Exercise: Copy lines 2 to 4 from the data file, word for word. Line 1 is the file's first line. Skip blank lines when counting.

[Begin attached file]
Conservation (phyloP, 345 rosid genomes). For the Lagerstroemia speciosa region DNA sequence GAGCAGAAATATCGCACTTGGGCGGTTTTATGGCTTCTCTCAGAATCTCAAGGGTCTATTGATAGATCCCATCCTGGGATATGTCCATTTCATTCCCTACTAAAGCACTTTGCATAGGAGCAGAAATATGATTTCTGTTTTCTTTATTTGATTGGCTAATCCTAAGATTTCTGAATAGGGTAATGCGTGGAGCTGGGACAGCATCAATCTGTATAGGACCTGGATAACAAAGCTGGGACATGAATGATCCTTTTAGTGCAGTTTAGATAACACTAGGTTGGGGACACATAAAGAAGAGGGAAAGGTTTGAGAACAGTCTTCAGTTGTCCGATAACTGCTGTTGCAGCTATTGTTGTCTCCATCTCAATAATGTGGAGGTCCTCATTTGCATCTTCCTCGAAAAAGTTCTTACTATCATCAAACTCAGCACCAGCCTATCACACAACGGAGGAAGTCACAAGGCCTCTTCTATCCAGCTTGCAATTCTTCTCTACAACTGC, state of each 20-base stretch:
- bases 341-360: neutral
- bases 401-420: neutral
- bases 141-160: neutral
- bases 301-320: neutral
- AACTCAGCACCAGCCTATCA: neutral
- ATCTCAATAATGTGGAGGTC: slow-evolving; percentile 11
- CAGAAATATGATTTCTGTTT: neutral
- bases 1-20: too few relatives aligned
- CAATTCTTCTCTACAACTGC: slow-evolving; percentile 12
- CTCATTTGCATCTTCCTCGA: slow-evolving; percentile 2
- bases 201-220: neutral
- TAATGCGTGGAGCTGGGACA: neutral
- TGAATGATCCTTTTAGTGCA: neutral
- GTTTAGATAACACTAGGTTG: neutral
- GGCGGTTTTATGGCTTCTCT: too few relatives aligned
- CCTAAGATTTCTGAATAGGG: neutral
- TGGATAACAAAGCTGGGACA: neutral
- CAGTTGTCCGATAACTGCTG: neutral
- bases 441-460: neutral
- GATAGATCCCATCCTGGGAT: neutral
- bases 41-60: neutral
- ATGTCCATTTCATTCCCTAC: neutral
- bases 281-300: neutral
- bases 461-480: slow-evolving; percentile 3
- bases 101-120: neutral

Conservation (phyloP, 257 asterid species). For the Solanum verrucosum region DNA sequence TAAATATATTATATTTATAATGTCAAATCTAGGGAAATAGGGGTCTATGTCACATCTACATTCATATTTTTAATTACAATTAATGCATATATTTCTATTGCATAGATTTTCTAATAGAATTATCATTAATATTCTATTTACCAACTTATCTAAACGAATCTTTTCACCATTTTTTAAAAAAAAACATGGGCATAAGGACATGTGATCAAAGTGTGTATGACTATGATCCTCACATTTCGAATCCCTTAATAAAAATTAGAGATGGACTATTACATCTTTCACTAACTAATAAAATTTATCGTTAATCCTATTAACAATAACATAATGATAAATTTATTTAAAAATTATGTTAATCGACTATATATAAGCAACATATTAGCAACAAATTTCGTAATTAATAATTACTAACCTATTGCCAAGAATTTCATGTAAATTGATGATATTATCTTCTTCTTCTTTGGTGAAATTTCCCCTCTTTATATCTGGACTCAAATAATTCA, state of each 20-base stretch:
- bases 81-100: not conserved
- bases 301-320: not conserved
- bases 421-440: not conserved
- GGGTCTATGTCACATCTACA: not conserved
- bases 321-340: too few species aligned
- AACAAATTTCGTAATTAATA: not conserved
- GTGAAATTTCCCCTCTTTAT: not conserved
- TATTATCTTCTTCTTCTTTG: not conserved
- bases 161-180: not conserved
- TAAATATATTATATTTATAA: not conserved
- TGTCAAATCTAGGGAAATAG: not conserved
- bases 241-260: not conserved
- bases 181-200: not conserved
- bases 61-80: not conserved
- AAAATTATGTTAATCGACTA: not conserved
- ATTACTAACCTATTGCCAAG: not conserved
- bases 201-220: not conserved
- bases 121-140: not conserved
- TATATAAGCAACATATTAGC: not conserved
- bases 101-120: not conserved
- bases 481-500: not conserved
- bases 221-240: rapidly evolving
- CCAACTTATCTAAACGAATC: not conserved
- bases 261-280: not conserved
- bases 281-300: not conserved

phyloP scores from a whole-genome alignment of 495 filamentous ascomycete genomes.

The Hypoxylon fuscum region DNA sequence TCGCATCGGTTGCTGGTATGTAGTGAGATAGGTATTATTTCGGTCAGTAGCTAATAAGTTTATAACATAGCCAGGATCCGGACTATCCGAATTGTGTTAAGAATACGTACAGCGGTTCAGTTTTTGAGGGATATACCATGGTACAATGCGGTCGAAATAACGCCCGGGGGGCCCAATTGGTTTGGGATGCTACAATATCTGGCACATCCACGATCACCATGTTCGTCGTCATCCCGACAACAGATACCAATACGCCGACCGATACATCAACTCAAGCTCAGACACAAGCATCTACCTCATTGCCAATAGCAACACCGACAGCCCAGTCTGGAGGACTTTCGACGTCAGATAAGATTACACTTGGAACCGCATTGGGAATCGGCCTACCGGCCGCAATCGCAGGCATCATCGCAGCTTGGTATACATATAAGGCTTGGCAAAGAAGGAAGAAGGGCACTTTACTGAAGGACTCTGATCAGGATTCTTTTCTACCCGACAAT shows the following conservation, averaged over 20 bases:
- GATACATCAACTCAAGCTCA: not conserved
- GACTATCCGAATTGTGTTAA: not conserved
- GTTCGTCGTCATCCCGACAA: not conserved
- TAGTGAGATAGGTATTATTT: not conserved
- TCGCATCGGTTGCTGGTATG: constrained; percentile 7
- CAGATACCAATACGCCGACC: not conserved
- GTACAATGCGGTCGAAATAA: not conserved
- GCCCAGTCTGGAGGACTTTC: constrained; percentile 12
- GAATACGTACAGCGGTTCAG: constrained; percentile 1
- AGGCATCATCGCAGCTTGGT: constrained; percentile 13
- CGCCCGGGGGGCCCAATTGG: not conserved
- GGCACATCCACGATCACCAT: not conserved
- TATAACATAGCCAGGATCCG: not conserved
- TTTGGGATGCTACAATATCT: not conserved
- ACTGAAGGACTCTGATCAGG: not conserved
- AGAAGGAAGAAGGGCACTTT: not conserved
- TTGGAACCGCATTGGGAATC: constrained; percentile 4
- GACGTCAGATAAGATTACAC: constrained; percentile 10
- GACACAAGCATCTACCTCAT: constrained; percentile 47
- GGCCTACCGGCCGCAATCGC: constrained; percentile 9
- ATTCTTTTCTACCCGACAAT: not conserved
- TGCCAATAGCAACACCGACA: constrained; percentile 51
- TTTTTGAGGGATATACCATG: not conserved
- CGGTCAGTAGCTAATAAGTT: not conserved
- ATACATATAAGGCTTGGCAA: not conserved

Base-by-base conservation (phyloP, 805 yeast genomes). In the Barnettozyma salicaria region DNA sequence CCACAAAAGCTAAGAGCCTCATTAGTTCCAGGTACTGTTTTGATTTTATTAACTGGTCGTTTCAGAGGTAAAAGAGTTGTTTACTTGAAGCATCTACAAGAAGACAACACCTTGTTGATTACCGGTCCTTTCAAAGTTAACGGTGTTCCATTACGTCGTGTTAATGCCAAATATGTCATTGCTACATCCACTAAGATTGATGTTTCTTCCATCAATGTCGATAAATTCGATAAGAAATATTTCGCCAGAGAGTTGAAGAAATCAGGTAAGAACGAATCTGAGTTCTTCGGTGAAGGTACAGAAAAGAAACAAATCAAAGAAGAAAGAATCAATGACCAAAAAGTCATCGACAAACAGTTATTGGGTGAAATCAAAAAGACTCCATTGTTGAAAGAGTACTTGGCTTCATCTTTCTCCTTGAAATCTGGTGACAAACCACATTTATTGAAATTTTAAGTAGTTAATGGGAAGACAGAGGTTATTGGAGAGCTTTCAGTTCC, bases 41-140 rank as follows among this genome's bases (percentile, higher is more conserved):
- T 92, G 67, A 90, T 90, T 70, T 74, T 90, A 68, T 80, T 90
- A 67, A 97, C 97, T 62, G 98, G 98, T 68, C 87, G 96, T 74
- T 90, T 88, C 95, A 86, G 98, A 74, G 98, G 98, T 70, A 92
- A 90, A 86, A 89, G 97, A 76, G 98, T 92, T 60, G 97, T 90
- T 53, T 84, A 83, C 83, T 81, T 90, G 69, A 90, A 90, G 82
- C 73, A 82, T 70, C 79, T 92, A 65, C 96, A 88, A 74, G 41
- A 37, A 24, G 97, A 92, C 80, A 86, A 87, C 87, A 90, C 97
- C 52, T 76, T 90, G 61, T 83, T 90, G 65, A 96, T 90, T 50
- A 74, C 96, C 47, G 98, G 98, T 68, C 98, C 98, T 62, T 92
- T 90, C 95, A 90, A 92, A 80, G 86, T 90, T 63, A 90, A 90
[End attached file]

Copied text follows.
- bases 341-360: neutral
- bases 401-420: neutral
- bases 141-160: neutral